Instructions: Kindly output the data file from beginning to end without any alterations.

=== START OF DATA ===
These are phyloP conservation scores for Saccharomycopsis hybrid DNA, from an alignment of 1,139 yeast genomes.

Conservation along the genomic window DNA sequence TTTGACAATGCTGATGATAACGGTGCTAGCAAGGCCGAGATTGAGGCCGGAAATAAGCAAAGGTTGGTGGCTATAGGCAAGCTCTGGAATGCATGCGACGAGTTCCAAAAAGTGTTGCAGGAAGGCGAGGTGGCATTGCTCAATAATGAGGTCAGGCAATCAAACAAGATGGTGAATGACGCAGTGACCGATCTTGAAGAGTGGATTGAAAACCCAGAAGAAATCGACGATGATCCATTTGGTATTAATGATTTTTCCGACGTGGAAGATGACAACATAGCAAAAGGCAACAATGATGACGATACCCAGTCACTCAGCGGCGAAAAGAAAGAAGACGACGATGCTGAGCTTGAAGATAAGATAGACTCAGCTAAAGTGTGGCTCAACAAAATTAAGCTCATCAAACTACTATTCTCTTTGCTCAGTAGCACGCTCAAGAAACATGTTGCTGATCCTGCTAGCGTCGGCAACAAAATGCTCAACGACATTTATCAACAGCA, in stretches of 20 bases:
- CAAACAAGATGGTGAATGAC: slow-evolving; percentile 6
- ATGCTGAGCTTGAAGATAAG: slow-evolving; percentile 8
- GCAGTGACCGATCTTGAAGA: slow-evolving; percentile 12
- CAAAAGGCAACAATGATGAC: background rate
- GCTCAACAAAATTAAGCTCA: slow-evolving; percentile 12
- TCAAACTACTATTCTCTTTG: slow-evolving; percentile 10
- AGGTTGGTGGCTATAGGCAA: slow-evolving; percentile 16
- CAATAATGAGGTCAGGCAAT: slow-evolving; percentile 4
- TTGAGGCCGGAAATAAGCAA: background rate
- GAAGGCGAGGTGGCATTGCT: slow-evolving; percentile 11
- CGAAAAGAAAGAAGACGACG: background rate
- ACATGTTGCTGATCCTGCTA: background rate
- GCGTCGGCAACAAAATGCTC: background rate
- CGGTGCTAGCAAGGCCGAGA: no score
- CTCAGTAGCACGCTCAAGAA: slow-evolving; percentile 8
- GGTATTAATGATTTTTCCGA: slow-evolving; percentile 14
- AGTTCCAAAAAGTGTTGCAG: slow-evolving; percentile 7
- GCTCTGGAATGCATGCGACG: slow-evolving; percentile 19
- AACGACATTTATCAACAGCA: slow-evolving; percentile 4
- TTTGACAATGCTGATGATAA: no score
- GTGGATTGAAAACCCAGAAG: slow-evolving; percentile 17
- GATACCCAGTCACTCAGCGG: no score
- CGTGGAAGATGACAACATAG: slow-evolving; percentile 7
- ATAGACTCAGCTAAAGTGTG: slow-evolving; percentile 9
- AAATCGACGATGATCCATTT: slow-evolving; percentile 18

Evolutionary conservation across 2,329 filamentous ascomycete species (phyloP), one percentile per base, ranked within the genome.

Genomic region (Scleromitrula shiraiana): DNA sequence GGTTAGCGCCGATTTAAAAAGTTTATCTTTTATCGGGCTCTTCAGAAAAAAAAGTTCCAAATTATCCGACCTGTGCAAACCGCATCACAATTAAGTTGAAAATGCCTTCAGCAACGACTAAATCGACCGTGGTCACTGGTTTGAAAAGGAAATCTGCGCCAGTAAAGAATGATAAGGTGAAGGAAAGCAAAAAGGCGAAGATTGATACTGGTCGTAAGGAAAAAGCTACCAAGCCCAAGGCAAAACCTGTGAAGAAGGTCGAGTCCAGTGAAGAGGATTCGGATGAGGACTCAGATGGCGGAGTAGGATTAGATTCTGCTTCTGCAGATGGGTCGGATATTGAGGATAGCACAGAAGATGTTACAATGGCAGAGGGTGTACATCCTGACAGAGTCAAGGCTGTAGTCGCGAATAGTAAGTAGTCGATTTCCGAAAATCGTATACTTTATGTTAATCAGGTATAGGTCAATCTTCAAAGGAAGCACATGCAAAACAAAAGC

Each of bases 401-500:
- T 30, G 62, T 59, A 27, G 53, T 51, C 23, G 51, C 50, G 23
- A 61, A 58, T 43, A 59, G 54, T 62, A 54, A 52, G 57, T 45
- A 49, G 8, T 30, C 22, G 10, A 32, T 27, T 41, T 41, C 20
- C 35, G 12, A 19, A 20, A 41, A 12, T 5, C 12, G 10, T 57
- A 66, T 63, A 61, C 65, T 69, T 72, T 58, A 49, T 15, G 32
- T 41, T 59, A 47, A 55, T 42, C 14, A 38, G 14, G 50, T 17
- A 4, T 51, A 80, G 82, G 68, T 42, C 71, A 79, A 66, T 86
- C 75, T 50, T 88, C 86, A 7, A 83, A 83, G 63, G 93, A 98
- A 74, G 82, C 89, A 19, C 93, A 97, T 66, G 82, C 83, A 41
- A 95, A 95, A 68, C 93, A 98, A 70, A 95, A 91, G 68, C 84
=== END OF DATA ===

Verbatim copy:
These are phyloP conservation scores for Saccharomycopsis hybrid DNA, from an alignment of 1,139 yeast genomes.

Conservation along the genomic window DNA sequence TTTGACAATGCTGATGATAACGGTGCTAGCAAGGCCGAGATTGAGGCCGGAAATAAGCAAAGGTTGGTGGCTATAGGCAAGCTCTGGAATGCATGCGACGAGTTCCAAAAAGTGTTGCAGGAAGGCGAGGTGGCATTGCTCAATAATGAGGTCAGGCAATCAAACAAGATGGTGAATGACGCAGTGACCGATCTTGAAGAGTGGATTGAAAACCCAGAAGAAATCGACGATGATCCATTTGGTATTAATGATTTTTCCGACGTGGAAGATGACAACATAGCAAAAGGCAACAATGATGACGATACCCAGTCACTCAGCGGCGAAAAGAAAGAAGACGACGATGCTGAGCTTGAAGATAAGATAGACTCAGCTAAAGTGTGGCTCAACAAAATTAAGCTCATCAAACTACTATTCTCTTTGCTCAGTAGCACGCTCAAGAAACATGTTGCTGATCCTGCTAGCGTCGGCAACAAAATGCTCAACGACATTTATCAACAGCA, in stretches of 20 bases:
- CAAACAAGATGGTGAATGAC: slow-evolving; percentile 6
- ATGCTGAGCTTGAAGATAAG: slow-evolving; percentile 8
- GCAGTGACCGATCTTGAAGA: slow-evolving; percentile 12
- CAAAAGGCAACAATGATGAC: background rate
- GCTCAACAAAATTAAGCTCA: slow-evolving; percentile 12
- TCAAACTACTATTCTCTTTG: slow-evolving; percentile 10
- AGGTTGGTGGCTATAGGCAA: slow-evolving; percentile 16
- CAATAATGAGGTCAGGCAAT: slow-evolving; percentile 4
- TTGAGGCCGGAAATAAGCAA: background rate
- GAAGGCGAGGTGGCATTGCT: slow-evolving; percentile 11
- CGAAAAGAAAGAAGACGACG: background rate
- ACATGTTGCTGATCCTGCTA: background rate
- GCGTCGGCAACAAAATGCTC: background rate
- CGGTGCTAGCAAGGCCGAGA: no score
- CTCAGTAGCACGCTCAAGAA: slow-evolving; percentile 8
- GGTATTAATGATTTTTCCGA: slow-evolving; percentile 14
- AGTTCCAAAAAGTGTTGCAG: slow-evolving; percentile 7
- GCTCTGGAATGCATGCGACG: slow-evolving; percentile 19
- AACGACATTTATCAACAGCA: slow-evolving; percentile 4
- TTTGACAATGCTGATGATAA: no score
- GTGGATTGAAAACCCAGAAG: slow-evolving; percentile 17
- GATACCCAGTCACTCAGCGG: no score
- CGTGGAAGATGACAACATAG: slow-evolving; percentile 7
- ATAGACTCAGCTAAAGTGTG: slow-evolving; percentile 9
- AAATCGACGATGATCCATTT: slow-evolving; percentile 18

Evolutionary conservation across 2,329 filamentous ascomycete species (phyloP), one percentile per base, ranked within the genome.

Genomic region (Scleromitrula shiraiana): DNA sequence GGTTAGCGCCGATTTAAAAAGTTTATCTTTTATCGGGCTCTTCAGAAAAAAAAGTTCCAAATTATCCGACCTGTGCAAACCGCATCACAATTAAGTTGAAAATGCCTTCAGCAACGACTAAATCGACCGTGGTCACTGGTTTGAAAAGGAAATCTGCGCCAGTAAAGAATGATAAGGTGAAGGAAAGCAAAAAGGCGAAGATTGATACTGGTCGTAAGGAAAAAGCTACCAAGCCCAAGGCAAAACCTGTGAAGAAGGTCGAGTCCAGTGAAGAGGATTCGGATGAGGACTCAGATGGCGGAGTAGGATTAGATTCTGCTTCTGCAGATGGGTCGGATATTGAGGATAGCACAGAAGATGTTACAATGGCAGAGGGTGTACATCCTGACAGAGTCAAGGCTGTAGTCGCGAATAGTAAGTAGTCGATTTCCGAAAATCGTATACTTTATGTTAATCAGGTATAGGTCAATCTTCAAAGGAAGCACATGCAAAACAAAAGC

Each of bases 401-500:
- T 30, G 62, T 59, A 27, G 53, T 51, C 23, G 51, C 50, G 23
- A 61, A 58, T 43, A 59, G 54, T 62, A 54, A 52, G 57, T 45
- A 49, G 8, T 30, C 22, G 10, A 32, T 27, T 41, T 41, C 20
- C 35, G 12, A 19, A 20, A 41, A 12, T 5, C 12, G 10, T 57
- A 66, T 63, A 61, C 65, T 69, T 72, T 58, A 49, T 15, G 32
- T 41, T 59, A 47, A 55, T 42, C 14, A 38, G 14, G 50, T 17
- A 4, T 51, A 80, G 82, G 68, T 42, C 71, A 79, A 66, T 86
- C 75, T 50, T 88, C 86, A 7, A 83, A 83, G 63, G 93, A 98
- A 74, G 82, C 89, A 19, C 93, A 97, T 66, G 82, C 83, A 41
- A 95, A 95, A 68, C 93, A 98, A 70, A 95, A 91, G 68, C 84